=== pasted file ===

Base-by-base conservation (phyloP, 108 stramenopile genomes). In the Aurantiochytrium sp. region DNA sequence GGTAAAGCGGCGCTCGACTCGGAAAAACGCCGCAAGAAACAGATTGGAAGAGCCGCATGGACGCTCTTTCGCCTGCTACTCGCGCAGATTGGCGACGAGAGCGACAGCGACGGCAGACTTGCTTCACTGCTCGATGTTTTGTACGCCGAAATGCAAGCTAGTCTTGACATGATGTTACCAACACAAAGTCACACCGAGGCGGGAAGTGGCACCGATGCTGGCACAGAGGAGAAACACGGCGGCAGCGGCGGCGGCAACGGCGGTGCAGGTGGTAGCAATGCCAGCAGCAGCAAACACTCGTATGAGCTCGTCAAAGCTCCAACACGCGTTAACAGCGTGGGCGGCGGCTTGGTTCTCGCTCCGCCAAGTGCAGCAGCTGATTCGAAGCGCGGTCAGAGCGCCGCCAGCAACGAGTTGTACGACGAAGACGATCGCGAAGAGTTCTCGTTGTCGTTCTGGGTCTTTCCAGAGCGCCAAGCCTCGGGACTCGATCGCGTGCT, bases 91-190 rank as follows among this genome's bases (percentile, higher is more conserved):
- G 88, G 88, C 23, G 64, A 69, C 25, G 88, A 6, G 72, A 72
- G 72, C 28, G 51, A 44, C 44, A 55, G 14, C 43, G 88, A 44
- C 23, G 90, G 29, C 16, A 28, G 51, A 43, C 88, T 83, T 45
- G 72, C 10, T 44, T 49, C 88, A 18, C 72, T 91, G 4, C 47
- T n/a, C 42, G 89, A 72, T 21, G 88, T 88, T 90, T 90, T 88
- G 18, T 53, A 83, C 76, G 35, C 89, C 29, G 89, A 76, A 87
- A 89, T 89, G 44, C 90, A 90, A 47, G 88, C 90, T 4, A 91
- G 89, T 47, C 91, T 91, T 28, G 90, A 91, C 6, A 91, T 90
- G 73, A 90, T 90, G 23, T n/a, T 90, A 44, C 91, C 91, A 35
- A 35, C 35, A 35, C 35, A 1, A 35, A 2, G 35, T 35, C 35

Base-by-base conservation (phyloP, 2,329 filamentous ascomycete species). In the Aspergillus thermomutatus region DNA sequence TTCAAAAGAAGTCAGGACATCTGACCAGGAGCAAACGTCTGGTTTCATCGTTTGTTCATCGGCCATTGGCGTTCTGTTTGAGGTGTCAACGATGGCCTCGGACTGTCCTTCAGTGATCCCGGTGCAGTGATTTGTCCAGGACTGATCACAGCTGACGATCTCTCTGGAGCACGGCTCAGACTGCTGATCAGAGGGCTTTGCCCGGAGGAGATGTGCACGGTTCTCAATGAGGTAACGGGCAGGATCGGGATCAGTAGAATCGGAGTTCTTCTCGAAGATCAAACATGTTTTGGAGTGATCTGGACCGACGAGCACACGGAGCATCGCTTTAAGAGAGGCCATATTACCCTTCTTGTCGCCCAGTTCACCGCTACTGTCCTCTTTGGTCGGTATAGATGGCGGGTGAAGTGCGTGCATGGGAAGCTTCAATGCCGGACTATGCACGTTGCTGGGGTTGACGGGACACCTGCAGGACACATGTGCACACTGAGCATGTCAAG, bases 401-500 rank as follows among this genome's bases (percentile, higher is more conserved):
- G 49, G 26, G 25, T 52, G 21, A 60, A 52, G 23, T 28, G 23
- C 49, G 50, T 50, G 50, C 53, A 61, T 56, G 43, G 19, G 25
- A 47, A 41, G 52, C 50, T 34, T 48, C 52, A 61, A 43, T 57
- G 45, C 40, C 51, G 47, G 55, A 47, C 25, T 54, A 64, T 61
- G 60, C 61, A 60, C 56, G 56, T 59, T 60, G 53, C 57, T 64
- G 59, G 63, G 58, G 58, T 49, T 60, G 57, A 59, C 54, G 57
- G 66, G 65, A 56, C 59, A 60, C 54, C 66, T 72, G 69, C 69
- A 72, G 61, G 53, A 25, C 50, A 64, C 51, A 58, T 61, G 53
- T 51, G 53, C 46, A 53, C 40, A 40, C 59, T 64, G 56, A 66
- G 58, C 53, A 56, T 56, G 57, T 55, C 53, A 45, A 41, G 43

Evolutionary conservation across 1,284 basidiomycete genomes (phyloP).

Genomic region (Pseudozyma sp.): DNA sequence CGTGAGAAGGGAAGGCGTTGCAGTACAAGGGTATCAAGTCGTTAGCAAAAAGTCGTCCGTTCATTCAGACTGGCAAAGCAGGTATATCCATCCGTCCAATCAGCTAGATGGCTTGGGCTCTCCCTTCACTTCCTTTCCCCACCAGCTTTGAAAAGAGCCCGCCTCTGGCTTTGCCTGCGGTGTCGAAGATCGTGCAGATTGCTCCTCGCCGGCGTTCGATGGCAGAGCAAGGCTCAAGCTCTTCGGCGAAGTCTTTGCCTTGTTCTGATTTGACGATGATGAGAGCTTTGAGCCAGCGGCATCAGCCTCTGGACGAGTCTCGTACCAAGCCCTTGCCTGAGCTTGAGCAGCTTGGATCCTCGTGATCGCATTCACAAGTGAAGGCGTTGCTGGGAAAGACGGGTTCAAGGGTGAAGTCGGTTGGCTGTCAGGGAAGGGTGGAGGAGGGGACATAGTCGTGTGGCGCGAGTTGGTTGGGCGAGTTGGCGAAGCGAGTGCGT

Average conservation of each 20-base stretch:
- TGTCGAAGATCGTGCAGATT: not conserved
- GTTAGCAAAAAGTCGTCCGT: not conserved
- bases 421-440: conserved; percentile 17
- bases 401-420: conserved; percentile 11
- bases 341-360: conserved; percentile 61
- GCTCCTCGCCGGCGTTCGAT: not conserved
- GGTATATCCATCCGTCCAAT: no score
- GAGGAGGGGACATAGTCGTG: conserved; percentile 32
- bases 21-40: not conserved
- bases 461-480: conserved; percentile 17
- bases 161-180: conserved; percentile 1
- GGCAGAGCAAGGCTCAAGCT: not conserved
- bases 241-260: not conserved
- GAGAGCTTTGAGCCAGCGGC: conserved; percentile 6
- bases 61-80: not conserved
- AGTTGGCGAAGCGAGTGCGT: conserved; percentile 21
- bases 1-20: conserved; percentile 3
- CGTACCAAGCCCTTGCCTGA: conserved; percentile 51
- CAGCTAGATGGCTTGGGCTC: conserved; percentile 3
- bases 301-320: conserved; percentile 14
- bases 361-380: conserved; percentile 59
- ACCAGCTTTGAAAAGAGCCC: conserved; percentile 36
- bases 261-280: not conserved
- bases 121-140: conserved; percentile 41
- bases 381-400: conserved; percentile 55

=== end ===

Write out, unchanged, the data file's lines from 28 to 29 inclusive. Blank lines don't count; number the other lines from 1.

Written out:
- bases 421-440: conserved; percentile 17
- bases 401-420: conserved; percentile 11